Call of Duty 4 Preview
The venerable Call of Duty franchise continues the march of war with a change of scenery. No longer will players be arming themselves with M1 Garands, Lugers, and PPS42s. The war they will fight will not have been fought already once in the world and simulated in five thousand other games. No, those days are long behind us.
Instead, Infinity Ward places gamers in the shoes of a modern soldier, with all the tools of the trade. Weapons are deadlier, combat is more chaotic, and the graphics prettier and grittier. Despite that, there’s this feeling of instantly recognizing the blood lines of the title. Everything we’ve always loved about Call of Duty is immediately present – the way your character moves, the weapon feel, the advantages and disadvantages to firing from the hip. In fact, the similarities are so striking that we’re beginning to wonder if Infinity Ward is resting on its laurels or if, quite simply, there’s no room to improve.
The different settings were immediately obvious. Our hands-on demo started with an assault on a terrorist-controlled freighter. The familiar pacing and Call of Duty style far outweighed any alien experience from the change of era and combat. The relentless pressure to progress through the map gives a sense of urgency that no mission timer ever can. You progress to an area, enemies come at you. You can stay and endure wave after wave of them, or you can continue to press forward to ever tougher opposition. The setting merely provides the context for the intensity, it’s the style of play that drives you forward. Finally you fight your way to the objective, having absorbed a dozen AK-47 rounds in the process, and you find that the ship is to be bombed by incoming MiG fighters.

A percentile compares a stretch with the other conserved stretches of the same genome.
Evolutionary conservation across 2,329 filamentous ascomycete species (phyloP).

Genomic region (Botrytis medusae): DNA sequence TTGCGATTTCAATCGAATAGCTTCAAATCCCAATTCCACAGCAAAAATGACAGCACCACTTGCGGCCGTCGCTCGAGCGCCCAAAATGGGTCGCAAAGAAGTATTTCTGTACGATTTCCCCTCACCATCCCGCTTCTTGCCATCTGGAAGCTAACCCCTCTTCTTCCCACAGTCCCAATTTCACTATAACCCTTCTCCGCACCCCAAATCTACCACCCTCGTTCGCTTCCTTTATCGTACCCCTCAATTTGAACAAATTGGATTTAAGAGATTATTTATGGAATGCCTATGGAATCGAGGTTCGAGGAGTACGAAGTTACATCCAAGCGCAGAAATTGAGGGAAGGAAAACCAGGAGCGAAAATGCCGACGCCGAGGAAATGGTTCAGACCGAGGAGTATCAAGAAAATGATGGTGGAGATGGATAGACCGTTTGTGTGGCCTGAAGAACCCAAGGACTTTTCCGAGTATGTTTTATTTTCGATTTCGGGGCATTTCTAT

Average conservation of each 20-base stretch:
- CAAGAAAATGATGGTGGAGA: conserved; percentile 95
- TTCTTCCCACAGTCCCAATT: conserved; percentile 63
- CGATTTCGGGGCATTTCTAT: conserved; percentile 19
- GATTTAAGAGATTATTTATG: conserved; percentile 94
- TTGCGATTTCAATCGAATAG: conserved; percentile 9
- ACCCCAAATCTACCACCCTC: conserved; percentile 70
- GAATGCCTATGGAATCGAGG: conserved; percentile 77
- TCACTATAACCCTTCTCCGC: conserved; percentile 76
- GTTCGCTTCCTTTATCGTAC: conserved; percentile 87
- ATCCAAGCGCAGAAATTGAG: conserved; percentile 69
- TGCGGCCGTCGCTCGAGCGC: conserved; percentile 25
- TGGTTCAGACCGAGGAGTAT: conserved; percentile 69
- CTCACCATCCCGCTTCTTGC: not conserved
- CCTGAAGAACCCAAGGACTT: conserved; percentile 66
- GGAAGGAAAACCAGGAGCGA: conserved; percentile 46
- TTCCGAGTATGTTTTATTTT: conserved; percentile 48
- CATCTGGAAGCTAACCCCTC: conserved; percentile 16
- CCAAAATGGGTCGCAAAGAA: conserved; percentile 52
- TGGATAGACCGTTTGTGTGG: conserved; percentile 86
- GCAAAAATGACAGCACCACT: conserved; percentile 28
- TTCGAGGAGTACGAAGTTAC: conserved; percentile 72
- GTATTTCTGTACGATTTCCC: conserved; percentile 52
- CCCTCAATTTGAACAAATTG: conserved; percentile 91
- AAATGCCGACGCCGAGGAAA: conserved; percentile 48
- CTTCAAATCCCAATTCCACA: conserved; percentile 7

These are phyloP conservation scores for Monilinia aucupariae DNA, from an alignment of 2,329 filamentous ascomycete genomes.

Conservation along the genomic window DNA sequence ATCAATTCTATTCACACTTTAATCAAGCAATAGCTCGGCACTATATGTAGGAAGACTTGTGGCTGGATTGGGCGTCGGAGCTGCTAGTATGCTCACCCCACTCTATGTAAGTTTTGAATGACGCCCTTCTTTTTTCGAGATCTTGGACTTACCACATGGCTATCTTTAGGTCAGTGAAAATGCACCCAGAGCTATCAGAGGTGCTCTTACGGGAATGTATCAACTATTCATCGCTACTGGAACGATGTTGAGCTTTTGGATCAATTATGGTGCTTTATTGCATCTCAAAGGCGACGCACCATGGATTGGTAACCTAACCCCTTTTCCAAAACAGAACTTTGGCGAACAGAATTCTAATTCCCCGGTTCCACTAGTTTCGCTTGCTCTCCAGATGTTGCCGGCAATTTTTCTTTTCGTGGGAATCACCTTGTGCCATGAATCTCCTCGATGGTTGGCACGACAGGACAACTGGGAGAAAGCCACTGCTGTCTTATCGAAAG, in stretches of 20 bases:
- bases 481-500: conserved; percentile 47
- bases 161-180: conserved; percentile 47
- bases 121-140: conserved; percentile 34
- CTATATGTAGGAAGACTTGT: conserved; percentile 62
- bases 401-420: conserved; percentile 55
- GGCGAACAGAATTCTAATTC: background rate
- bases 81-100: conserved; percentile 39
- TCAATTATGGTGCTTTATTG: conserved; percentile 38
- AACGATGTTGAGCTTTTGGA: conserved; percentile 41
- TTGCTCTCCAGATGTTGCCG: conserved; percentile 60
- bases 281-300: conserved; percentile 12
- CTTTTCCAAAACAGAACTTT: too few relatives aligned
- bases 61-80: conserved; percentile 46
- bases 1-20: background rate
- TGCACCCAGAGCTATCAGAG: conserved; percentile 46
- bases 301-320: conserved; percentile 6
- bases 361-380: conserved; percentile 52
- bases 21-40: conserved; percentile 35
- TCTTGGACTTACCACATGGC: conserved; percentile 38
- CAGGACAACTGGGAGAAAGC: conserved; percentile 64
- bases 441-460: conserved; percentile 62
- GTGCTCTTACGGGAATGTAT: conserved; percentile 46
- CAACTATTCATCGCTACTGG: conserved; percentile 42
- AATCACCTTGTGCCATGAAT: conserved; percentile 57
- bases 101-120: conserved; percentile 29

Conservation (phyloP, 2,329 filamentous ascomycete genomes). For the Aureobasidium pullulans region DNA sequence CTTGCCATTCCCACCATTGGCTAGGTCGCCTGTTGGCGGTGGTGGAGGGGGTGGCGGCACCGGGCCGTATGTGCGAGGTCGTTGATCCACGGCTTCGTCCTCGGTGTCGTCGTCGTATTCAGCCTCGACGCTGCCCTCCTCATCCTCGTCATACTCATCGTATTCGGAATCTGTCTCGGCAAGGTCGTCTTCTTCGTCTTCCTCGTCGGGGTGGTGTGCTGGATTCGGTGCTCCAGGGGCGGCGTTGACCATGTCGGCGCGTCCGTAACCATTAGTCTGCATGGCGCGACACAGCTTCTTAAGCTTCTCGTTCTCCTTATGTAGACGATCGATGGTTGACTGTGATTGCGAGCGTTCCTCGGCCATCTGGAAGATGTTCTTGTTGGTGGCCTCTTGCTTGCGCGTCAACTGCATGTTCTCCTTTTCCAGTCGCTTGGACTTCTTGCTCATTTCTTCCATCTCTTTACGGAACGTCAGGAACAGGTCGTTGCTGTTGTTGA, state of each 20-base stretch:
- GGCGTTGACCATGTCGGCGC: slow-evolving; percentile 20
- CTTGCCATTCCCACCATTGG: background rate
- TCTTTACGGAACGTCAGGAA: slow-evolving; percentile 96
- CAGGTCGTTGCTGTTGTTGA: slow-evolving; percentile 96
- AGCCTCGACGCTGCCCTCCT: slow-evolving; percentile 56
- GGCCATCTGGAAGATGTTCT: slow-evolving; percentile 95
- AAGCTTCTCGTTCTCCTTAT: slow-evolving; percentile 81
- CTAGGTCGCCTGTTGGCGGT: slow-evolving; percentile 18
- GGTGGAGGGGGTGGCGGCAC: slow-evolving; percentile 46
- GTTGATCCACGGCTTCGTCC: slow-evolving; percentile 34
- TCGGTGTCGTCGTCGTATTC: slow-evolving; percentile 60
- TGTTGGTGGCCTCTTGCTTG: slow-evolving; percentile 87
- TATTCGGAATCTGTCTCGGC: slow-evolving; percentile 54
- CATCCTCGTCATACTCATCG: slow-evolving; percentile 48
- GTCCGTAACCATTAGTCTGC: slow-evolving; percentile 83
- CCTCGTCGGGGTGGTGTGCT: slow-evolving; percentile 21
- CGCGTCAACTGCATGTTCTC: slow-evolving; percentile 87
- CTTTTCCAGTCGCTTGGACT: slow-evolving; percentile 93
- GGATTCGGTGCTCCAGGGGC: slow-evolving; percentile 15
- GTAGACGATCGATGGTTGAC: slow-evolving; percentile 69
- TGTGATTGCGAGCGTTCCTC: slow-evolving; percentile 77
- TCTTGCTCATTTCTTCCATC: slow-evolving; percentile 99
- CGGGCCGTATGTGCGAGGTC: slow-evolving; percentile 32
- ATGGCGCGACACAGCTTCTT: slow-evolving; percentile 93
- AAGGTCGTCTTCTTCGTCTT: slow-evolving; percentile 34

The missiles hit, you’re knocked down and the ship begins listing sharply and taking on water. Pipes are bursting as you run forth, trying to find your way up and out to a helo. Take a wrong turn, fall behind, miss a jump, and you fail. And that’s just the start for the game, the teaser mission.
The next stage took us to the desert environments of a Saudi Arabian port city. There the fight centered around reaching an immobilized M1 Abrams and protecting it from attackers. The fight is great deal more chaotic and open than the first map and most previous Call of Duty encounters. Attackers tend to come from several directions and between the darkness of the level as well as HDR lighting, spotting your attacker isn’t easy. Hitting him can be even trickier with the abundant cover available in urban terrain and the good AI use of it.
Multiple objectives are par for the course in a standard Call of Duty map, and protecting the tank only begins the job. Once it is secured, the source of the threat – a local stronghold – must be brought eliminated. This in itself involves several steps, including the taking down of an anti-aircraft AFV, which in turn permits a helo to be brought in for fire support. Of course, for that helo to know where friends and foes are, a beacon must be placed. The trade-off in realism and detail implies a great deal of linearity, but that is never glaring in a run through a mission. The objectives change often enough and are so varied as to give a feeling of unpredictability – the first time around, of course.